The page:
Async Block

Running a lot of asynchronous operations concurrently can lead to Thread Explosion and often result in a crash. It is best to limit the number of active operations so that a concurrent queue does not cause extra threads to be created when other threads are waiting. Using an OperationQueue with maxConcurrentOperationCount will limit the number of operations. Apple’s BlockOperation does not run asynchronously while this implementation does and has isAsynchronous set to true.

Operation Queues

Apple has included OperationQueue since iOS 2.0 when the SDK first became available to developers. It predates Dispatch which was included with iOS 4.0 as Grand Central Dispatch. It added many more features for concurrency to replace classic thread programming techniques with the goal of adaption code written for the platform so that at runtime queues could handle work across the multiple cores that Apple started to increase in count over the next few years from 2 cores to many more. There are still many advantages of using an Operation with an OperationQueue. A key advantage is setting maxConcurrentOperationCount to limit the number of concurrent tasks. With Dispatch either work is run with serial behavior, one at a time, or concurrent with no limit.

An Operation can have dependencies which are other operations. A series of operations could be set up however is necessary to support the work being done and run it on an OperationQueue with the max value set.


Apple introduced Combine with iOS 13.0 and all of the other Apple platforms. It supports Publishers and Subscribers which can control the amount of work being done dynamically with a technique known as back pressure. Instead of having a fixed limit the Demand can change as processing is running.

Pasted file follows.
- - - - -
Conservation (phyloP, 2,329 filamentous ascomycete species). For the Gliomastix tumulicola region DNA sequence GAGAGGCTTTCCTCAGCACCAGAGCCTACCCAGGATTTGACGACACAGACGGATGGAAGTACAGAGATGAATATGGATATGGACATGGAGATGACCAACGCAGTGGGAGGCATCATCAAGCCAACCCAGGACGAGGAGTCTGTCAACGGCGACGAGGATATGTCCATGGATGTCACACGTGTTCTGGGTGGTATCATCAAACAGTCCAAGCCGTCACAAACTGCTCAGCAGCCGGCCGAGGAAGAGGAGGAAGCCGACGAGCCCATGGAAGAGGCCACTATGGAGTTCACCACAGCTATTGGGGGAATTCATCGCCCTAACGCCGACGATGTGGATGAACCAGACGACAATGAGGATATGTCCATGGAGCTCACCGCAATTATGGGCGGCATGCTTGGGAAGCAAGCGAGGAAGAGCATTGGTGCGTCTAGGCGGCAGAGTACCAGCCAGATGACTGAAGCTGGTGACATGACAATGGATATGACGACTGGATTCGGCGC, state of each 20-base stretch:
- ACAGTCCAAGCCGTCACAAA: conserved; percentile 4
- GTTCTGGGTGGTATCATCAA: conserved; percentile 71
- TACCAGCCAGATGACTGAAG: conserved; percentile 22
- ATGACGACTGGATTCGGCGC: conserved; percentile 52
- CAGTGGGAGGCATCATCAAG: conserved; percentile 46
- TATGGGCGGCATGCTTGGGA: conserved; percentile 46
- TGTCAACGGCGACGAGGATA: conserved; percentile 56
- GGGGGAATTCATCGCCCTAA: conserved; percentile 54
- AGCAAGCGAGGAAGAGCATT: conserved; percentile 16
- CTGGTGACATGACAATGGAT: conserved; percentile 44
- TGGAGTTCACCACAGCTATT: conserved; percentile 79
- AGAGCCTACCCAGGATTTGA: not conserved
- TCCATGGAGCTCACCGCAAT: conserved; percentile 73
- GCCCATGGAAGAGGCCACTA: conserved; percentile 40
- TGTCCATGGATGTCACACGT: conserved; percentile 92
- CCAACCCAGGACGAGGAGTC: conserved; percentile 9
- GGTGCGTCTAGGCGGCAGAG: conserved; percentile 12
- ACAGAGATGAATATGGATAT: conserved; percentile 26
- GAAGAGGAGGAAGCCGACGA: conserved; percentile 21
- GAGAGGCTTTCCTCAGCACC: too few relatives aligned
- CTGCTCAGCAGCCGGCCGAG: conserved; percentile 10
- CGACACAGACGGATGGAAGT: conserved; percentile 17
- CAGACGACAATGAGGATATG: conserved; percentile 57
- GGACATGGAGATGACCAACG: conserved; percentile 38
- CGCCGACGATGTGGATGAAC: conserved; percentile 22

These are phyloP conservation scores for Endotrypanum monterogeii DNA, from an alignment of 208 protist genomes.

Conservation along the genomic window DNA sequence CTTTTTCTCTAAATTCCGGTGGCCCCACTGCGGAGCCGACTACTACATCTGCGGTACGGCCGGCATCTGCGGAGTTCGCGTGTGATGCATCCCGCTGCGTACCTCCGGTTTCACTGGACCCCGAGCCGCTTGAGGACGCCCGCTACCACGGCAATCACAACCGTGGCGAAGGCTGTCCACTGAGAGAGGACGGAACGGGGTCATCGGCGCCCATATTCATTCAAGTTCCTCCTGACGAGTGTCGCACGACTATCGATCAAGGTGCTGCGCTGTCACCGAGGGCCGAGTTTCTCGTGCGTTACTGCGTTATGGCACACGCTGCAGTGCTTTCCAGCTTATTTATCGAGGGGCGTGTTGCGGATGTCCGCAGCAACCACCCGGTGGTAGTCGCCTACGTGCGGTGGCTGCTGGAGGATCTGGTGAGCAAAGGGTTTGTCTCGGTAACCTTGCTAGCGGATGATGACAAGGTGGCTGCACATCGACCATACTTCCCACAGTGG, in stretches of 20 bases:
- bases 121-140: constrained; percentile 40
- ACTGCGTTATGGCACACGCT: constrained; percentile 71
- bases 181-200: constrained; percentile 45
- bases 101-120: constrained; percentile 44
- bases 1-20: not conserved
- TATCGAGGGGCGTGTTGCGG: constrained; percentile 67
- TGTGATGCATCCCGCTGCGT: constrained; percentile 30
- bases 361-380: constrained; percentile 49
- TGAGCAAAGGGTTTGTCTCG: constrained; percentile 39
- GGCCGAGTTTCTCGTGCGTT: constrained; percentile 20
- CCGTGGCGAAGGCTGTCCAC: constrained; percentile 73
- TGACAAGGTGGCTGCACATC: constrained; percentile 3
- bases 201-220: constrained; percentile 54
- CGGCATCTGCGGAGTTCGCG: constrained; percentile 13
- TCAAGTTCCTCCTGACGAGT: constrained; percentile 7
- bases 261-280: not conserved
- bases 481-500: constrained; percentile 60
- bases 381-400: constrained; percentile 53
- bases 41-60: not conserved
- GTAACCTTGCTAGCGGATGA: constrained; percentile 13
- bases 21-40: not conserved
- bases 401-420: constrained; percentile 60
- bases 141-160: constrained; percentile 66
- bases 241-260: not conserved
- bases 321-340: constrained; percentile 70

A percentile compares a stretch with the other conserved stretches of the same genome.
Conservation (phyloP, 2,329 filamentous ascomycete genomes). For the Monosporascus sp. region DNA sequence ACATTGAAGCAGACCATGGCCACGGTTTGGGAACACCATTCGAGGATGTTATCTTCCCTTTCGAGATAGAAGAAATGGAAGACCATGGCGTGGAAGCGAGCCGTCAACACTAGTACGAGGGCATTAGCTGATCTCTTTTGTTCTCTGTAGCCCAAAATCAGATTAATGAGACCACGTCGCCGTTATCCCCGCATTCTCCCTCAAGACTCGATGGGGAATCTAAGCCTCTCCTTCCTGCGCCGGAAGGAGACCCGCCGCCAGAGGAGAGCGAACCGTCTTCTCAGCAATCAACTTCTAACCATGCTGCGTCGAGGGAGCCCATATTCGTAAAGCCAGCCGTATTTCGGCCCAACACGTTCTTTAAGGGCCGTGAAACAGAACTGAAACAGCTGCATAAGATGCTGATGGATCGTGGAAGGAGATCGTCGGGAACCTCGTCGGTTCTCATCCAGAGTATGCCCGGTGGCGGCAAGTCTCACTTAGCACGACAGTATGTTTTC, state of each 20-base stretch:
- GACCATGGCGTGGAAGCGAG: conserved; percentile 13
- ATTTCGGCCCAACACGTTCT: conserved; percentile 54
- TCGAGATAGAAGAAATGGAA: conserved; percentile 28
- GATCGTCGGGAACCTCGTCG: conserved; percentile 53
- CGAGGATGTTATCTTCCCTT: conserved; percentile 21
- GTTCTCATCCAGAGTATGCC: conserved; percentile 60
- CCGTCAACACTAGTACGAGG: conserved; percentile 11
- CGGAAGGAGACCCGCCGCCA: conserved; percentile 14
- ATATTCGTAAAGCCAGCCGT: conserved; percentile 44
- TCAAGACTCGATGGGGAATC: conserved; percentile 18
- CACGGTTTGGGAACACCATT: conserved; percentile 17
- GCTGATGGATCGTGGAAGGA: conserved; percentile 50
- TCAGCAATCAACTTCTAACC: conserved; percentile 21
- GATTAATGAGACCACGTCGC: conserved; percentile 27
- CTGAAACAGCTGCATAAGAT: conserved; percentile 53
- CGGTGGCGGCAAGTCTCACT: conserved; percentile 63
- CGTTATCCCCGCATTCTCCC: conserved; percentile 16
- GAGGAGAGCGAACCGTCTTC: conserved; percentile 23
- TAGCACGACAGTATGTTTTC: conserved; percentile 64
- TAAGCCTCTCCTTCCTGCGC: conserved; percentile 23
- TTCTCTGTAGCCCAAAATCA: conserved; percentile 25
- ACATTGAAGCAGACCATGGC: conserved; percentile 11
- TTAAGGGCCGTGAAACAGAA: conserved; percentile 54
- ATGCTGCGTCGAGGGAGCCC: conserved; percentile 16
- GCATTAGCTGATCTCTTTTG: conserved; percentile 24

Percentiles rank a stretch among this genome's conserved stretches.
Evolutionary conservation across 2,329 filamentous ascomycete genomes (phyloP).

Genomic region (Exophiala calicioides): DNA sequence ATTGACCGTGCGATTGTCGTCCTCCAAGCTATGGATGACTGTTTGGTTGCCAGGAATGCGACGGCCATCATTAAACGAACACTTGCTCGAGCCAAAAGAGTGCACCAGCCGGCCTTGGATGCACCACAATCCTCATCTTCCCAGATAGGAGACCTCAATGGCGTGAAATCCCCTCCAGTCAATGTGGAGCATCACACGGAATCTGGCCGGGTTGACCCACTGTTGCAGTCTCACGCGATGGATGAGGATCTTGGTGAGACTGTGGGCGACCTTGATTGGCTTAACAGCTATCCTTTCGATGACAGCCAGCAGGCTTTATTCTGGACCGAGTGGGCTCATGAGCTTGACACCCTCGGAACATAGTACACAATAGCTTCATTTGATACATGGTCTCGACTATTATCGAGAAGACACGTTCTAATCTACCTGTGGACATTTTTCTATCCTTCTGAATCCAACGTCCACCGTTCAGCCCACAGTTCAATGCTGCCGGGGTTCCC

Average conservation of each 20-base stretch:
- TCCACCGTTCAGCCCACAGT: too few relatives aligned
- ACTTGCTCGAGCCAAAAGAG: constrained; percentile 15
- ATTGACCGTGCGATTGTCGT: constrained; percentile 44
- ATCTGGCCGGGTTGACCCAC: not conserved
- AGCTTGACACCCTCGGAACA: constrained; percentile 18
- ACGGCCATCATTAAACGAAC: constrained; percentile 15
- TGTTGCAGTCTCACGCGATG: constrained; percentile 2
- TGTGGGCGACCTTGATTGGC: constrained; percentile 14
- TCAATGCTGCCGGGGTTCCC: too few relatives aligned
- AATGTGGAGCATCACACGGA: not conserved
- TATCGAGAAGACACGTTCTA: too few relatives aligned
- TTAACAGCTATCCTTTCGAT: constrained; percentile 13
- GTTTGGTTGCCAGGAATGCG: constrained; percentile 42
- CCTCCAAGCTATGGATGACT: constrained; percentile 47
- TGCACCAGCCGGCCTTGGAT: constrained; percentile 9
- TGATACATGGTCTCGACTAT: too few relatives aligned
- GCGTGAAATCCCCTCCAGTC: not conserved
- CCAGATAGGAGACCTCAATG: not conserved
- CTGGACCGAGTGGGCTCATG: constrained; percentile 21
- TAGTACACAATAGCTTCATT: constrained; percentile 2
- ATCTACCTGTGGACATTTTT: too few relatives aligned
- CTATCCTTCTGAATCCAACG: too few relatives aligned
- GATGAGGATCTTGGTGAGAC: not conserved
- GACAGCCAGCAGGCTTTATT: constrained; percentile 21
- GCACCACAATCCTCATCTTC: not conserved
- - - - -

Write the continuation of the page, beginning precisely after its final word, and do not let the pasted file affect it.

State Transitions

Running async operations will require managing state transitions. Operations have 4 states: ready, executing, finished and cancelled. Changes to state are reported with KVO which is a very efficient mechanism. Asynchronous Versus Synchronous Operations covers how those state transitions are handled.

If you execute operations manually, though, you might want to define your operation objects as asynchronous. Defining an asynchronous operation requires more work, because you have to monitor the ongoing state of your task and report changes in that state using KVO notifications. But defining asynchronous operations is useful in cases where you want to ensure that a manually executed operation does not block the calling thread.

In this code the KVO changes are handled with the transition(to:) function while a closure can be provided which will be given a done closure. Once the async work is done that closure should be used. It will trigger the state transition to .finished so the OperationQueue knows that operation is done and can can start another operation. Besides limiting the number of concurrent operations, this mechanism also allows operations to be added to the queue at any time.

Every state transition involves 2 states which are represented by computed properties. When an operation starts both isReady and isExecuting change. Later when the done() closure is called isExecuting and isFinished change and so the transition(to:) function calls willChangeValue and didChangeValue for the newState and state. The OperationQueue can observe these changes and react immediately as KVO is very efficient.

Start and Main Functions

For an async operation only the start function is overridden while main is not as the documentation states it should be. The async work will be started in the start function and when it completed the state will transition to finished.


Just like the cancel function on DispatchWorkItem, calling the cancel function on the operation will not stop an operation once it has started. It will prevent a queued operation from starting if it was cancelled before it started.

Cancellation causes future attempts to execute the work item to return immediately. Cancellation does not affect the execution of a work item that has already begun.


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